In step 403, the communications device forwards at least some of the content of the message to PRC 201. For example, the communications device may simply forward the message to an address maintained by PRC 201 for handling emergency alerts forwarded by clients' devices. Or the communications device may extract only the body of the message and construct a new text-based message to forward to PRC 201. Or the communications device may extract pertinent parts of the message content for forwarding. The message content may be forwarded in other formats than text or SMS messaging. For example, the communications device may place a data call to PRC 201 including the forwarded content.

In step 404, the message content forwarded by the communications device is received at PRC 201.

In step 405, PRC 201 derives, from the forwarded content, data or signals that render at least some of the content of the text-based electronic message into an audio format. For example, computer system 207 may perform an automated text-to-speech conversion of the forwarded content, and may generate a digital audio file containing an audio rendering of the message content. In other embodiments, a person at PRC 201 may simply read the forwarded content, and his or her voice may be recorded to create a digital file or an analog recording. Additional contextual information may be added if desired. For example, audio data derived from example CMAS message 107 may audibly indicate:

    • This is your care center with an important message. Your communicator has received an emergency alert from the National Weather Service. A hurricane is approaching your area and you are required to evacuate. The sheriff recommends that you take Broadway to highway 243. This message will repeat until you press the button on your communicator to hang up. If you need additional assistance, press the button again to call the care center . . . .

It will be recognized that PRC 201 may receive forwarded text-based messages from more than one subscriber. In that case, it may be necessary to derive an audio rendering of each CMAS alert only once, and the result stored for communicating to subsequent callers.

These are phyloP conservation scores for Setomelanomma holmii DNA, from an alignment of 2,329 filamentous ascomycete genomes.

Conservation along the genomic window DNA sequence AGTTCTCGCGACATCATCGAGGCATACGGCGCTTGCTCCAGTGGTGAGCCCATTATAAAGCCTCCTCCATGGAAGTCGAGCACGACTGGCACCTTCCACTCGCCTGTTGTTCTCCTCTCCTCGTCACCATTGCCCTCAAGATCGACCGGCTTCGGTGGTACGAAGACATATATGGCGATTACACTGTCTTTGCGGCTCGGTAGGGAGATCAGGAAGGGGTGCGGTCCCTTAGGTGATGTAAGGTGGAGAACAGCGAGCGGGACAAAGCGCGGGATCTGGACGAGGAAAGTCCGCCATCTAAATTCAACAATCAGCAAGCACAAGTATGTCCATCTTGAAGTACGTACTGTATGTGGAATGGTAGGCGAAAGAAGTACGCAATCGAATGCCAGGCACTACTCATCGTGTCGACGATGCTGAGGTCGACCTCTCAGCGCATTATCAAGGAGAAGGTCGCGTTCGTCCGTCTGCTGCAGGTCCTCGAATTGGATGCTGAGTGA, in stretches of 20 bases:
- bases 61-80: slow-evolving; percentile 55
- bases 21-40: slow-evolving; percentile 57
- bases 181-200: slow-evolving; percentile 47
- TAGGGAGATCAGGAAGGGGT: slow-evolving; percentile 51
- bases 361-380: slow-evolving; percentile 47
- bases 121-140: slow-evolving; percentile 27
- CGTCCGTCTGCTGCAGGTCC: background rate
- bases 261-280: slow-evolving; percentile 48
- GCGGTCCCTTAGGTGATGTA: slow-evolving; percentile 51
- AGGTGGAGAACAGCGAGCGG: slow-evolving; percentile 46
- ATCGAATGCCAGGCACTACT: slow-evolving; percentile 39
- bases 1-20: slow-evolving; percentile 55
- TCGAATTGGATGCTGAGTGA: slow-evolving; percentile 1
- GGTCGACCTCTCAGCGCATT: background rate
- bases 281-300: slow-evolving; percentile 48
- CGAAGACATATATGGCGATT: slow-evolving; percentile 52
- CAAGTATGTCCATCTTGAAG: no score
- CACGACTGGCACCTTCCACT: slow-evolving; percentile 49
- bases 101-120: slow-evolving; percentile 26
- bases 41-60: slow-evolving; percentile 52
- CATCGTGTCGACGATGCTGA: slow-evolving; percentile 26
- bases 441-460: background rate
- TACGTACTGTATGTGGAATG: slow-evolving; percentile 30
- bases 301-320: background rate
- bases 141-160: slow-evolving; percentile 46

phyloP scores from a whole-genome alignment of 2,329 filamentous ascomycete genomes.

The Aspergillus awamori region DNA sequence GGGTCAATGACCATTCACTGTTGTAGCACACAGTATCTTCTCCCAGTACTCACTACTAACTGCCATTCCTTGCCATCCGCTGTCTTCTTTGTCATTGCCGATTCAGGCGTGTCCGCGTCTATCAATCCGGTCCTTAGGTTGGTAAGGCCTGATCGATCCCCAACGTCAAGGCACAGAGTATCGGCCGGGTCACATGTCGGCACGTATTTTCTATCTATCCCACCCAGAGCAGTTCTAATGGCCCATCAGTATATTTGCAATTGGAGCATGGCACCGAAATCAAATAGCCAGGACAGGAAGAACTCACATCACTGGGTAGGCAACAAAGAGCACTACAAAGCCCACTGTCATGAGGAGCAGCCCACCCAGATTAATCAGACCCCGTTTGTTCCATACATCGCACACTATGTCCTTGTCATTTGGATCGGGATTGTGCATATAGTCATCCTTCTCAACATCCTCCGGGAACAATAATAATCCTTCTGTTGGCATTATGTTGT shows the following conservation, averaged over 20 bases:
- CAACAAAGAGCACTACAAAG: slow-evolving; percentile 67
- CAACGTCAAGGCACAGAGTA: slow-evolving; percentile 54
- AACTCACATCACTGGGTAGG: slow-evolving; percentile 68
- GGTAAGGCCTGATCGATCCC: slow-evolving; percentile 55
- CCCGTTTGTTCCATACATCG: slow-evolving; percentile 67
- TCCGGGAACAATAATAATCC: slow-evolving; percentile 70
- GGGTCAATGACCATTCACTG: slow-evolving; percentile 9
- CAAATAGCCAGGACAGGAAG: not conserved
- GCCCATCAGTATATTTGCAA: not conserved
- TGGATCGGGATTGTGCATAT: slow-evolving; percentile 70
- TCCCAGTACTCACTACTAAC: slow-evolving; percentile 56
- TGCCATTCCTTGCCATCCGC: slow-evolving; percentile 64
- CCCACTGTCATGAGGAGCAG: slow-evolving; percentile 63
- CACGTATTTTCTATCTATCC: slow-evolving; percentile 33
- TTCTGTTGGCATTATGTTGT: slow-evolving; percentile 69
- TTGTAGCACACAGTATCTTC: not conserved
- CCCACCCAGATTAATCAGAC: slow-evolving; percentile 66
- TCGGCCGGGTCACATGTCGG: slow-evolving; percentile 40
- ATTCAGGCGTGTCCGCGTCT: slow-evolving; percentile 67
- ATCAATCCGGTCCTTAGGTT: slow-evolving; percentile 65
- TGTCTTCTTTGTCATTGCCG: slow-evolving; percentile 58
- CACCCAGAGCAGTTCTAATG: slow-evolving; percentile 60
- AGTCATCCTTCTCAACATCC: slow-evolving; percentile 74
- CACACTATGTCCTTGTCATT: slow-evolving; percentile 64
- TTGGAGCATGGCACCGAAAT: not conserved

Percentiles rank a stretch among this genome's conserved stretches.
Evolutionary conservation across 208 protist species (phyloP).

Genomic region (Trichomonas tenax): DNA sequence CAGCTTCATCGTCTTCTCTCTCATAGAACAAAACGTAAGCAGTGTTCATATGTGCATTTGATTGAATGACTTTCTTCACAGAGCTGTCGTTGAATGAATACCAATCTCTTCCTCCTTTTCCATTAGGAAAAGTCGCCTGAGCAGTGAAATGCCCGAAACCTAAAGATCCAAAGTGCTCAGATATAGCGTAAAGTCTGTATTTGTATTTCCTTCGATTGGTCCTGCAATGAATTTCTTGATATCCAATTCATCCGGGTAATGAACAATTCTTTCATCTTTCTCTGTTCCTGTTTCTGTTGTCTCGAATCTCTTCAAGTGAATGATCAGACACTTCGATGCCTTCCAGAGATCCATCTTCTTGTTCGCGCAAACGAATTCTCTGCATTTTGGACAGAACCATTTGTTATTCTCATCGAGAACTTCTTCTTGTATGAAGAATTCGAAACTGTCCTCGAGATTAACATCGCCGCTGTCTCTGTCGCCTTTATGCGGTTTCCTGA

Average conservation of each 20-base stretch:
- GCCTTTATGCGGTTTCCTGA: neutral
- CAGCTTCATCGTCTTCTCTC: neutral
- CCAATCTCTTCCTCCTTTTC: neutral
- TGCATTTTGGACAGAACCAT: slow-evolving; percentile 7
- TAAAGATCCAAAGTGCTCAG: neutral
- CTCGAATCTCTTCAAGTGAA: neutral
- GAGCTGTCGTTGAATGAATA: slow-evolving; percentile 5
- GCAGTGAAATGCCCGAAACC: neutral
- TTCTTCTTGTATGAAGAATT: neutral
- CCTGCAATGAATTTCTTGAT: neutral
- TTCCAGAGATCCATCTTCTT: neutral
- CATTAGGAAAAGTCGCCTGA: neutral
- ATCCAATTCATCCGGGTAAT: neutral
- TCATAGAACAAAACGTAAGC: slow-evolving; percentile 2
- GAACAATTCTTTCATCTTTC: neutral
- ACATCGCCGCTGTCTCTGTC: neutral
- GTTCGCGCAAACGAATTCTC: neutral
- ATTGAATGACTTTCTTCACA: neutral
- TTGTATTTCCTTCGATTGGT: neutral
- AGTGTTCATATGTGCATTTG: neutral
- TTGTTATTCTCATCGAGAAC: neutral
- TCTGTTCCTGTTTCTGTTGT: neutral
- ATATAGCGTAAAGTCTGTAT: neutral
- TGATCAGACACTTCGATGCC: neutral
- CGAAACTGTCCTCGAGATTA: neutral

In step 406, PRC 201 transmits the data or signals to the communications device, and in steps 407 and 408 the communications device receives the audio data or signals and audibly plays them, for example through speaker 303. The transmission may be accomplished in any suitable way. For example, PRC 201 may place a telephone call to the communications device, and play the audio rendering over the open telephone connection. Or PRC 201 may place a data call to the communications device and transmit a digital file, which is then played by the communications device.

The communications device may provide other information as well. For example, communications device such as simplified communications device 206 or mobile telephone 105 c may include a global positioning system (GPS) receiver, WiFi triangulation capability, or other near field communication capability, and may thus be able to ascertain its geographical location with more precision that is possible from the mere recognition that the device is registered with base station 102 e, and therefore resides in cell 101 e. The communications device may provide geographical location information to PRC 201 in conjunction with the forwarding of the CMAS alert. Should a client, for example client 205 b, call PRC 201 after receiving the CMAS alert, customer service representative 202 may be able to use the geographical information to provide additional assistance to the client, for example revised evacuation directions, or possibly even reassurance that the client is not in danger, if it can be determined that the client is in a portion of a cell not endangered by the instant threat. For example, based on geographical information provided by the communications device, PRC 201 may be able to determine that the client is calling from a high seaside bluff, and is not in danger from a tsunami warning, even though the caller may be only a short distance from locations that are in imminent danger.